A phenomics-based strategy identifies loci on APOC1, BRAP, and PLCG1 associated with metabolic syndrome phenotype domains.

Department of Epidemiology, The University of North Carolina at Chapel Hill, Chapel Hill, North Carolina, United States of America.
PLoS Genetics (Impact Factor: 8.17). 10/2011; 7(10):e1002322. DOI: 10.1371/journal.pgen.1002322
Source: PubMed

ABSTRACT Despite evidence of the clustering of metabolic syndrome components, current approaches for identifying unifying genetic mechanisms typically evaluate clinical categories that do not provide adequate etiological information. Here, we used data from 19,486 European American and 6,287 African American Candidate Gene Association Resource Consortium participants to identify loci associated with the clustering of metabolic phenotypes. Six phenotype domains (atherogenic dyslipidemia, vascular dysfunction, vascular inflammation, pro-thrombotic state, central obesity, and elevated plasma glucose) encompassing 19 quantitative traits were examined. Principal components analysis was used to reduce the dimension of each domain such that >55% of the trait variance was represented within each domain. We then applied a statistically efficient and computational feasible multivariate approach that related eight principal components from the six domains to 250,000 imputed SNPs using an additive genetic model and including demographic covariates. In European Americans, we identified 606 genome-wide significant SNPs representing 19 loci. Many of these loci were associated with only one trait domain, were consistent with results in African Americans, and overlapped with published findings, for instance central obesity and FTO. However, our approach, which is applicable to any set of interval scale traits that is heritable and exhibits evidence of phenotypic clustering, identified three new loci in or near APOC1, BRAP, and PLCG1, which were associated with multiple phenotype domains. These pleiotropic loci may help characterize metabolic dysregulation and identify targets for intervention.

  • [Show abstract] [Hide abstract]
    ABSTRACT: -Metabolic syndrome (MetS) refers to the clustering of cardio-metabolic risk factors including dyslipidemia, central adiposity, hypertension and hyperglycemia in individuals. Identification of pleiotropic genetic factors associated with MetS traits may shed light on key pathways or mediators underlying MetS.
    Circulation Cardiovascular Genetics 07/2014; · 6.73 Impact Factor
  • Source
    [Show abstract] [Hide abstract]
    ABSTRACT: Cancer comorbidities often reflect the complex pathogenesis of cancers and provide valuable clues to discover the underlying genetic mechanisms of cancers. In this study, we systematically mine and analyze cancer-specific comorbidity from the FDA Adverse Event Reporting System. We stratified 3,354,043 patients based on age and gender, and developed a network-based approach to extract comorbidity patterns from each patient group. We compared the comorbidity patterns among different patient groups and investigated the effect of age and gender on cancer comorbidity patterns. The results demonstrated that the comorbidity relationships between cancers and non-cancer diseases largely depend on age and gender. A few exceptions are depression, anxiety, and metabolic syndrome, whose comorbidity relationships with cancers are relatively stable among all patients. Literature evidences demonstrate that these stable cancer comorbidities reflect the pathogenesis of cancers. We applied our comorbidity mining approach on colorectal cancer and detected its comorbid associations with metabolic syndrome components, diabetes, and osteoporosis. Our results not only confirmed known cancer comorbidities but also generated novel hypotheses, which can illuminate the common pathophysiology between cancers and their co-occurring diseases.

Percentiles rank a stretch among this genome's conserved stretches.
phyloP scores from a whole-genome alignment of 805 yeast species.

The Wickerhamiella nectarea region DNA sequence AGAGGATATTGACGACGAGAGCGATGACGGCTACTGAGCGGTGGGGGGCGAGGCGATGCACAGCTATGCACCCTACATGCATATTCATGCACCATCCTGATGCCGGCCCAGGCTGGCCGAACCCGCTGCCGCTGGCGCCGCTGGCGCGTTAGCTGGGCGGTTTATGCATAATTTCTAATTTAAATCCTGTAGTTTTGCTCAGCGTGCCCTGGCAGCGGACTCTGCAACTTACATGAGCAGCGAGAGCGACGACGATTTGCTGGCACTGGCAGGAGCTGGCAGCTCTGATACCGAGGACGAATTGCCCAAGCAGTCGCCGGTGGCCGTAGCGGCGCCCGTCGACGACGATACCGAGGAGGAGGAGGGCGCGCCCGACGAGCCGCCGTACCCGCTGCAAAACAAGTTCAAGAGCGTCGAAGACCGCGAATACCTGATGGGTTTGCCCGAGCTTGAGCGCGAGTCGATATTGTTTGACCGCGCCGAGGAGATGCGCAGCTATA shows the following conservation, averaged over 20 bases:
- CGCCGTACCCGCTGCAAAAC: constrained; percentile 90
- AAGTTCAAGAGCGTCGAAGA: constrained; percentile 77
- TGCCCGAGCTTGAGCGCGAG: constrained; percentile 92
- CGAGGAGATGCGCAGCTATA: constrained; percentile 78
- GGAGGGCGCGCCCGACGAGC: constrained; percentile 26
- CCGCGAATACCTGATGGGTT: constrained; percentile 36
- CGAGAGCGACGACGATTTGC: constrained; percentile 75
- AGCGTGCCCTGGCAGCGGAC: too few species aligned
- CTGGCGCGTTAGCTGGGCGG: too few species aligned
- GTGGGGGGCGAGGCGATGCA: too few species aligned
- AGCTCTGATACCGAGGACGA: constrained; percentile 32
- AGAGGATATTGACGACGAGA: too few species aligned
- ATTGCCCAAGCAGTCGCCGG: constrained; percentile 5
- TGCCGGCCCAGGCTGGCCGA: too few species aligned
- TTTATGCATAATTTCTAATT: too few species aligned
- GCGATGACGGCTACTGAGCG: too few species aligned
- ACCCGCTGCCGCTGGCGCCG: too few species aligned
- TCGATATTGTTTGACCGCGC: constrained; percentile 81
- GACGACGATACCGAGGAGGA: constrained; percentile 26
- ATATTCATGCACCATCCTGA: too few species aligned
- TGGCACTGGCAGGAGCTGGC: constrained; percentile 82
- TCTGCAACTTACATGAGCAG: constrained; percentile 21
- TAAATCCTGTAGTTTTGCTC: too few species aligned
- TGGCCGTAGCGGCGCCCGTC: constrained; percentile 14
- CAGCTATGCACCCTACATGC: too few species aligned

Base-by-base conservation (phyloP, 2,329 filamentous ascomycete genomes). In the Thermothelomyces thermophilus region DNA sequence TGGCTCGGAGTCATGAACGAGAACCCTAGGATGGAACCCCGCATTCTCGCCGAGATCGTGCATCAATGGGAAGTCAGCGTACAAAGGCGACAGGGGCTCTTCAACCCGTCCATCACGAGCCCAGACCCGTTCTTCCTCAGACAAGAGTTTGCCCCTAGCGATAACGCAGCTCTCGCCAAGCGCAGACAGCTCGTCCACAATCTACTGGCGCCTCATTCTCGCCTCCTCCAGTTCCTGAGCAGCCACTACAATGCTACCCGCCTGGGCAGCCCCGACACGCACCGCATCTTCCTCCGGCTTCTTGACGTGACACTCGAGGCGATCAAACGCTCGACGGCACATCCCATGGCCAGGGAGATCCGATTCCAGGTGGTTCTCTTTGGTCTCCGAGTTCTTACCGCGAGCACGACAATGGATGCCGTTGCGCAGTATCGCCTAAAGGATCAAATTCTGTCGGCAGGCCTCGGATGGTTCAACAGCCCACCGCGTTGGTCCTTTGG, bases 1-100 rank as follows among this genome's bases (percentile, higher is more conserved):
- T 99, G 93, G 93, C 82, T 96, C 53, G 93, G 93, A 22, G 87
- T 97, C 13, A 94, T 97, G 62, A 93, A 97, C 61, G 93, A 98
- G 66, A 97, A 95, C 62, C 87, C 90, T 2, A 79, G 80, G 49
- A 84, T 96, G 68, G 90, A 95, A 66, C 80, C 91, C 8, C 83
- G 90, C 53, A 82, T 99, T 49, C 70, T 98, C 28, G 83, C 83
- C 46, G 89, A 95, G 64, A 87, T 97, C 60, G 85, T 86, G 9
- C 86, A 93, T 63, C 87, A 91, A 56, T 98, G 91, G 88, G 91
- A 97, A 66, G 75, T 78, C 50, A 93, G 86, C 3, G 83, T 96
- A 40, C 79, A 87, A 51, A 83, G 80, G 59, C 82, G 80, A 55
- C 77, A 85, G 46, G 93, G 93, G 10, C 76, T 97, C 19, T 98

Cancer informatics 01/2014; 13(Suppl 1):37-44.
  • [Show abstract] [Hide abstract]
    ABSTRACT: Metabolic syndrome (MetS) is a cluster of metabolic traits associated with an increased risk of cardiovascular disease and type 2 diabetes mellitus. Central obesity and insulin resistance are thought to play key roles in the pathogenesis of the MetS. The MetS has a significant genetic component, and therefore linkage analysis, candidate gene approach, and genome-wide association (GWA) studies have been applied in the search of gene variants for the MetS. A few variants have been identified, located mostly in or near genes regulating lipid metabolism. GWA studies for the individual components of the MetS have reported several loci having pleiotropic effects on multiple MetS-related traits. Genetic studies have provided so far only limited evidence for a common genetic background of the MetS. Epigenetic factors (DNA methylation and histone modification) are likely to play important roles in the pathogenesis of the MetS, and they might mediate the effects of environmental exposures on the risk of the MetS. Further research is needed to clarify the role of genetic variation and epigenetic mechanisms in the development of the MetS.
    Reviews in Endocrine and Metabolic Disorders 08/2014; 15(4). · 4.58 Impact Factor

Full-text (2 Sources)

Available from
May 27, 2014